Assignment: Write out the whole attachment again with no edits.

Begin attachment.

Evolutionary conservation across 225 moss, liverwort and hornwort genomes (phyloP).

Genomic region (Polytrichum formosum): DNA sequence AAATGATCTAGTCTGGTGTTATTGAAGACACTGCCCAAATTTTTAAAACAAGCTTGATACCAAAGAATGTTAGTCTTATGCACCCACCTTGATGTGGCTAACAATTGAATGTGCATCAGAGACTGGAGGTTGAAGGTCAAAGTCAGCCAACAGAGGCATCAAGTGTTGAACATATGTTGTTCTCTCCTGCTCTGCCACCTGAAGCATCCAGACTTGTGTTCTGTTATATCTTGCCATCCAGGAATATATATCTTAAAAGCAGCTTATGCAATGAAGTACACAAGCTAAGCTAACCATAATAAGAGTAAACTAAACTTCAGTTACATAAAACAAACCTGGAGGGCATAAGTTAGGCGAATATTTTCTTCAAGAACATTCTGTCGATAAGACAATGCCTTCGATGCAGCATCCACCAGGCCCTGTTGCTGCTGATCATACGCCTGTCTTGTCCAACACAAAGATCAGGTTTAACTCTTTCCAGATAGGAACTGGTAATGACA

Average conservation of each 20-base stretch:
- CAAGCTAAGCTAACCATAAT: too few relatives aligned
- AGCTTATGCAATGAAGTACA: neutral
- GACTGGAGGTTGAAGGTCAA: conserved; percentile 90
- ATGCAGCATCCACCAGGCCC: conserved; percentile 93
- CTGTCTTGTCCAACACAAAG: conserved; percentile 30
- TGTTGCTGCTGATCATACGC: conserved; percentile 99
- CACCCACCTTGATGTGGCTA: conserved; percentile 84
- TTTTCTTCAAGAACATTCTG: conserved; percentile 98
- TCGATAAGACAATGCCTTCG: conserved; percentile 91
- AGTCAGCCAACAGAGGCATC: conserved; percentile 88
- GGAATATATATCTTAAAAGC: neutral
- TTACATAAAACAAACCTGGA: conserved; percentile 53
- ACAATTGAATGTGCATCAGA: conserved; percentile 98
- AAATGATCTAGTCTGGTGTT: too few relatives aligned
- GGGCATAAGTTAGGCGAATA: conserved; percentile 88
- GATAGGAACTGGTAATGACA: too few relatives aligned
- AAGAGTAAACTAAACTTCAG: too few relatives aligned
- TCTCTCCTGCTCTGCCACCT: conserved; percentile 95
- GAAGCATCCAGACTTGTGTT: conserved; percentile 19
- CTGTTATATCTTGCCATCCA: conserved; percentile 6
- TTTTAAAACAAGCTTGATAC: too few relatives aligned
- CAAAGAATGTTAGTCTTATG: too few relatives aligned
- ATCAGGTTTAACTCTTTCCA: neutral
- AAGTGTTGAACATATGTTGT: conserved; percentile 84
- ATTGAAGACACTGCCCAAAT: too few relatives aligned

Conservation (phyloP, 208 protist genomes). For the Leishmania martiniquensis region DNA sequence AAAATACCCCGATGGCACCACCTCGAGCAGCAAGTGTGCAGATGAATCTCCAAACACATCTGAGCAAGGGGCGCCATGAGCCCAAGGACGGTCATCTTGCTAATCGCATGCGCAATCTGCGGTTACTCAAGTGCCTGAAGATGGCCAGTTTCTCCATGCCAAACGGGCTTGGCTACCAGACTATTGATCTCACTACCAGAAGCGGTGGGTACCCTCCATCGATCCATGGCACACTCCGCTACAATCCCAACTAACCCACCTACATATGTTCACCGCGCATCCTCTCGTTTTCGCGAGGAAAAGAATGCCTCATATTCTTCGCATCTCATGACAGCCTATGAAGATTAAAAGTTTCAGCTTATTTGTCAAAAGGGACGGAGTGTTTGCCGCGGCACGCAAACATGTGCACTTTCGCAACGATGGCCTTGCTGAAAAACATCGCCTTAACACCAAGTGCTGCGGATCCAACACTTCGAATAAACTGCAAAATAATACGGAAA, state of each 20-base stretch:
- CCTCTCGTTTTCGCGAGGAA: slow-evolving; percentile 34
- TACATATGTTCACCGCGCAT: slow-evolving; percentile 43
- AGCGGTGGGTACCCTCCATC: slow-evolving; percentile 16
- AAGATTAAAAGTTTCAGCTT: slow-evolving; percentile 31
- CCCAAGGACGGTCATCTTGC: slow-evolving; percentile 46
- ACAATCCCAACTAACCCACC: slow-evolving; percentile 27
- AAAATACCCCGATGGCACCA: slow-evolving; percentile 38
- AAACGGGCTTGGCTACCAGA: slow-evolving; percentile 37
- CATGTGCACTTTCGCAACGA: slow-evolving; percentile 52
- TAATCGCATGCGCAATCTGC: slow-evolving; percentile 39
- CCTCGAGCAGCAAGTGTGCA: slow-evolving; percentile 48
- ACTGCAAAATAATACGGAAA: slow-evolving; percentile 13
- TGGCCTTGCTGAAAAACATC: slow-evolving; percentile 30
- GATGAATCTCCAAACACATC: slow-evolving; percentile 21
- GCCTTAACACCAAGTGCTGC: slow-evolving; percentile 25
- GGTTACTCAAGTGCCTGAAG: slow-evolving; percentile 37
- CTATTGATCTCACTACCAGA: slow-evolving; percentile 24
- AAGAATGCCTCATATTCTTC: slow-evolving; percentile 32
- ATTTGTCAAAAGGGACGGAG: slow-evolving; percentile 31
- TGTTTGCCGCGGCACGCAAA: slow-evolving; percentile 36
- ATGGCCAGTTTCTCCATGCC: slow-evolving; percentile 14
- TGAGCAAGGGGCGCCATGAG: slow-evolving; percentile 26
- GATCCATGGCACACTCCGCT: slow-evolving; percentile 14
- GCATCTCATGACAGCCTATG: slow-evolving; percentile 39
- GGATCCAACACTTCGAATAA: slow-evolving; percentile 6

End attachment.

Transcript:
Evolutionary conservation across 225 moss, liverwort and hornwort genomes (phyloP).

Genomic region (Polytrichum formosum): DNA sequence AAATGATCTAGTCTGGTGTTATTGAAGACACTGCCCAAATTTTTAAAACAAGCTTGATACCAAAGAATGTTAGTCTTATGCACCCACCTTGATGTGGCTAACAATTGAATGTGCATCAGAGACTGGAGGTTGAAGGTCAAAGTCAGCCAACAGAGGCATCAAGTGTTGAACATATGTTGTTCTCTCCTGCTCTGCCACCTGAAGCATCCAGACTTGTGTTCTGTTATATCTTGCCATCCAGGAATATATATCTTAAAAGCAGCTTATGCAATGAAGTACACAAGCTAAGCTAACCATAATAAGAGTAAACTAAACTTCAGTTACATAAAACAAACCTGGAGGGCATAAGTTAGGCGAATATTTTCTTCAAGAACATTCTGTCGATAAGACAATGCCTTCGATGCAGCATCCACCAGGCCCTGTTGCTGCTGATCATACGCCTGTCTTGTCCAACACAAAGATCAGGTTTAACTCTTTCCAGATAGGAACTGGTAATGACA

Average conservation of each 20-base stretch:
- CAAGCTAAGCTAACCATAAT: too few relatives aligned
- AGCTTATGCAATGAAGTACA: neutral
- GACTGGAGGTTGAAGGTCAA: conserved; percentile 90
- ATGCAGCATCCACCAGGCCC: conserved; percentile 93
- CTGTCTTGTCCAACACAAAG: conserved; percentile 30
- TGTTGCTGCTGATCATACGC: conserved; percentile 99
- CACCCACCTTGATGTGGCTA: conserved; percentile 84
- TTTTCTTCAAGAACATTCTG: conserved; percentile 98
- TCGATAAGACAATGCCTTCG: conserved; percentile 91
- AGTCAGCCAACAGAGGCATC: conserved; percentile 88
- GGAATATATATCTTAAAAGC: neutral
- TTACATAAAACAAACCTGGA: conserved; percentile 53
- ACAATTGAATGTGCATCAGA: conserved; percentile 98
- AAATGATCTAGTCTGGTGTT: too few relatives aligned
- GGGCATAAGTTAGGCGAATA: conserved; percentile 88
- GATAGGAACTGGTAATGACA: too few relatives aligned
- AAGAGTAAACTAAACTTCAG: too few relatives aligned
- TCTCTCCTGCTCTGCCACCT: conserved; percentile 95
- GAAGCATCCAGACTTGTGTT: conserved; percentile 19
- CTGTTATATCTTGCCATCCA: conserved; percentile 6
- TTTTAAAACAAGCTTGATAC: too few relatives aligned
- CAAAGAATGTTAGTCTTATG: too few relatives aligned
- ATCAGGTTTAACTCTTTCCA: neutral
- AAGTGTTGAACATATGTTGT: conserved; percentile 84
- ATTGAAGACACTGCCCAAAT: too few relatives aligned

Conservation (phyloP, 208 protist genomes). For the Leishmania martiniquensis region DNA sequence AAAATACCCCGATGGCACCACCTCGAGCAGCAAGTGTGCAGATGAATCTCCAAACACATCTGAGCAAGGGGCGCCATGAGCCCAAGGACGGTCATCTTGCTAATCGCATGCGCAATCTGCGGTTACTCAAGTGCCTGAAGATGGCCAGTTTCTCCATGCCAAACGGGCTTGGCTACCAGACTATTGATCTCACTACCAGAAGCGGTGGGTACCCTCCATCGATCCATGGCACACTCCGCTACAATCCCAACTAACCCACCTACATATGTTCACCGCGCATCCTCTCGTTTTCGCGAGGAAAAGAATGCCTCATATTCTTCGCATCTCATGACAGCCTATGAAGATTAAAAGTTTCAGCTTATTTGTCAAAAGGGACGGAGTGTTTGCCGCGGCACGCAAACATGTGCACTTTCGCAACGATGGCCTTGCTGAAAAACATCGCCTTAACACCAAGTGCTGCGGATCCAACACTTCGAATAAACTGCAAAATAATACGGAAA, state of each 20-base stretch:
- CCTCTCGTTTTCGCGAGGAA: slow-evolving; percentile 34
- TACATATGTTCACCGCGCAT: slow-evolving; percentile 43
- AGCGGTGGGTACCCTCCATC: slow-evolving; percentile 16
- AAGATTAAAAGTTTCAGCTT: slow-evolving; percentile 31
- CCCAAGGACGGTCATCTTGC: slow-evolving; percentile 46
- ACAATCCCAACTAACCCACC: slow-evolving; percentile 27
- AAAATACCCCGATGGCACCA: slow-evolving; percentile 38
- AAACGGGCTTGGCTACCAGA: slow-evolving; percentile 37
- CATGTGCACTTTCGCAACGA: slow-evolving; percentile 52
- TAATCGCATGCGCAATCTGC: slow-evolving; percentile 39
- CCTCGAGCAGCAAGTGTGCA: slow-evolving; percentile 48
- ACTGCAAAATAATACGGAAA: slow-evolving; percentile 13
- TGGCCTTGCTGAAAAACATC: slow-evolving; percentile 30
- GATGAATCTCCAAACACATC: slow-evolving; percentile 21
- GCCTTAACACCAAGTGCTGC: slow-evolving; percentile 25
- GGTTACTCAAGTGCCTGAAG: slow-evolving; percentile 37
- CTATTGATCTCACTACCAGA: slow-evolving; percentile 24
- AAGAATGCCTCATATTCTTC: slow-evolving; percentile 32
- ATTTGTCAAAAGGGACGGAG: slow-evolving; percentile 31
- TGTTTGCCGCGGCACGCAAA: slow-evolving; percentile 36
- ATGGCCAGTTTCTCCATGCC: slow-evolving; percentile 14
- TGAGCAAGGGGCGCCATGAG: slow-evolving; percentile 26
- GATCCATGGCACACTCCGCT: slow-evolving; percentile 14
- GCATCTCATGACAGCCTATG: slow-evolving; percentile 39
- GGATCCAACACTTCGAATAA: slow-evolving; percentile 6